When photographing commercial interior images, a common issue is an unsightly glare on reflective surfaces. Removing these reflections by compositing image layers significantly improves your images, separating you from the pack of "run-and-gun" real estate and interior photographers.
The most common glare-marred surfaces appear on windows and stone surfaces, though they can appear whenever a bad combination of lighting and texture produces them. Laminate or stone flooring, microwaves, and more can give off ugly blow-outs and aberrations, distracting from the overall photographic composition and robbing your photos of surface details.
Since the most common source of glare in an interior is natural light coming through windows, you need to take an exposure with such unattractive light blocked out. This frame will later be blended into your final image.Notice the shadows cast by the flash. If you want to know how to fix that problem, you can read our article on fixing flash shadows here.
For this technique, you're going to need a scrim or flag in order to block the light. In the behind-the-scenes example photo below, I had forgotten my scrim at home but improvised using an umbrella combined with a reflective windshield panel as a way to block (flag) the window light. Depending on the size of the surface being covered as well as the source light, you may need more than one frame to cover all the glare.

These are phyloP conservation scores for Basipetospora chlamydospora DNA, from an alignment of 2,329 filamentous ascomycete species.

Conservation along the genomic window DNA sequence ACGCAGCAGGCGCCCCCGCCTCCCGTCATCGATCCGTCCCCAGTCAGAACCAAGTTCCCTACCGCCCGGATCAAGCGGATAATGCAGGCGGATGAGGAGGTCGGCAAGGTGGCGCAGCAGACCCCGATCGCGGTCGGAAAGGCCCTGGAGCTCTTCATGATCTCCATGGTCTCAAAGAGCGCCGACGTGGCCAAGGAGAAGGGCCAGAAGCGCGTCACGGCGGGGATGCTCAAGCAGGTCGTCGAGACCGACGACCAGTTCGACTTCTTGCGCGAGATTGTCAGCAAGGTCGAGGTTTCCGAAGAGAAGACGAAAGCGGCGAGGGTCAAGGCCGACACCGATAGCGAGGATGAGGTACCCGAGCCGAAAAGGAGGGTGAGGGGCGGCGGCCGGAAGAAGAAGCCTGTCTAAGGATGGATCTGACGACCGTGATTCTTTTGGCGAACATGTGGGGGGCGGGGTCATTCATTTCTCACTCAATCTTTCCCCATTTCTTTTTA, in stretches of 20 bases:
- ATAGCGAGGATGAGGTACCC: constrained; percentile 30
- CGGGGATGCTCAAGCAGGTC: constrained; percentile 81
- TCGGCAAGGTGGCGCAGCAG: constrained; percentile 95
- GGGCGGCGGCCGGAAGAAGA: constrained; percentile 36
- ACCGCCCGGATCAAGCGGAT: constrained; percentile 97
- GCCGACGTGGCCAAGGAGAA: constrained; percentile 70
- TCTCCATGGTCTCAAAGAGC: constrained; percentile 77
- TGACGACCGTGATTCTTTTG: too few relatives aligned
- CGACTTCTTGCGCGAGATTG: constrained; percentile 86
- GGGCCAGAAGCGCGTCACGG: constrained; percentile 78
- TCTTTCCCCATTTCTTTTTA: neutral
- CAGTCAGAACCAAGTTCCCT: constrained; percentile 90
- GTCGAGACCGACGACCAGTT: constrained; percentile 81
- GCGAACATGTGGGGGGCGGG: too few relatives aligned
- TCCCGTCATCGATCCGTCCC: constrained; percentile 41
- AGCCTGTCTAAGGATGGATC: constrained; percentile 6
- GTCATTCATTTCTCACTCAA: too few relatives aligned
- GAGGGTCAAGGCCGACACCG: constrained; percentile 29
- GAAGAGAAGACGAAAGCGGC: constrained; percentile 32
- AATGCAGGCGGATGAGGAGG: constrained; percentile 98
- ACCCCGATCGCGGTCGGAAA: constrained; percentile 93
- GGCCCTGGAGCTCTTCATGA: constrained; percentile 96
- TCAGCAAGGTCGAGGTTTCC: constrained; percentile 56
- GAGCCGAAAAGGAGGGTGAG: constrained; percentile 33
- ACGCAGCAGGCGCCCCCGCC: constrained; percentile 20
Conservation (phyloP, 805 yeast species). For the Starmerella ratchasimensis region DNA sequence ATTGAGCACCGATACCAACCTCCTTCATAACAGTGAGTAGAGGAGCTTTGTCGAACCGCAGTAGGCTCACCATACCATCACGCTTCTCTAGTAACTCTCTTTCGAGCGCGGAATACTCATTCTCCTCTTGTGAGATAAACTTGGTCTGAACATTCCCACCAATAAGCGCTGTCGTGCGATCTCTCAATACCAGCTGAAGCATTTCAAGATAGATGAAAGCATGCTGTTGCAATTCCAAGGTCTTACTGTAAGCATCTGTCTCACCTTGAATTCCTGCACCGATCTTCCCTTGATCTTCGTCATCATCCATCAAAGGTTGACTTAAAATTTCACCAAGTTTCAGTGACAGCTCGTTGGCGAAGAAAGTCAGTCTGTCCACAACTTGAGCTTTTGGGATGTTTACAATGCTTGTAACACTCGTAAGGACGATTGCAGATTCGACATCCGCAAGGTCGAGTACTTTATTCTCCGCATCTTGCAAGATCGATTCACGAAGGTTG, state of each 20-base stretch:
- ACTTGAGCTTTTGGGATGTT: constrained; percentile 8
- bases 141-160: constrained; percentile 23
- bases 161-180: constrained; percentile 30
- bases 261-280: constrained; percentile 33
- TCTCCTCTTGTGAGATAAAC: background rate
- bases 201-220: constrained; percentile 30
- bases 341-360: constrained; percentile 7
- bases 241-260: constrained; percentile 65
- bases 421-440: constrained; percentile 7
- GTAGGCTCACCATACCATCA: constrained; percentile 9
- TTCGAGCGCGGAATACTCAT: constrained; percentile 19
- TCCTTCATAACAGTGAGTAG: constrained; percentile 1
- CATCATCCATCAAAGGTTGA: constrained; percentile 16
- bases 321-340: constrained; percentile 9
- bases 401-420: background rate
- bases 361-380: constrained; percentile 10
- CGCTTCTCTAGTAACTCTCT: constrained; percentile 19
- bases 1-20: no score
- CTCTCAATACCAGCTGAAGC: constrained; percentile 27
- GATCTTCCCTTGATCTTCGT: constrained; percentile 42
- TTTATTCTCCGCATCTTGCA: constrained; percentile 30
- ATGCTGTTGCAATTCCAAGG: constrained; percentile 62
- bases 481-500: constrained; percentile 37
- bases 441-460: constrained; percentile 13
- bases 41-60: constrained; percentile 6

When editing in post you can use whichever layer masking technique seems appropriate for the shoot, either brushing it in or making a selection around the reflective object.
Notice how I brought in the detail in the counter surface while still keeping enough reflection for a natural look. How much reflection you mask out should be determined by your style, but more importantly by your client's preference.
A different approach to reduce glare is simply using strong flash in combination with a faster shutter speed. (I recommend 1/100s - 1/200s.) However, I’ve found that when it comes to taking glare off glass surfaces with flash, one needs to be careful with the strobe angle, as the flash source will often show up in the glass.
This technique is just one of the many useful ones taught in Mike Kelley's comprehensive Where Art Meets Architecture course, available for purchase on FStoppers.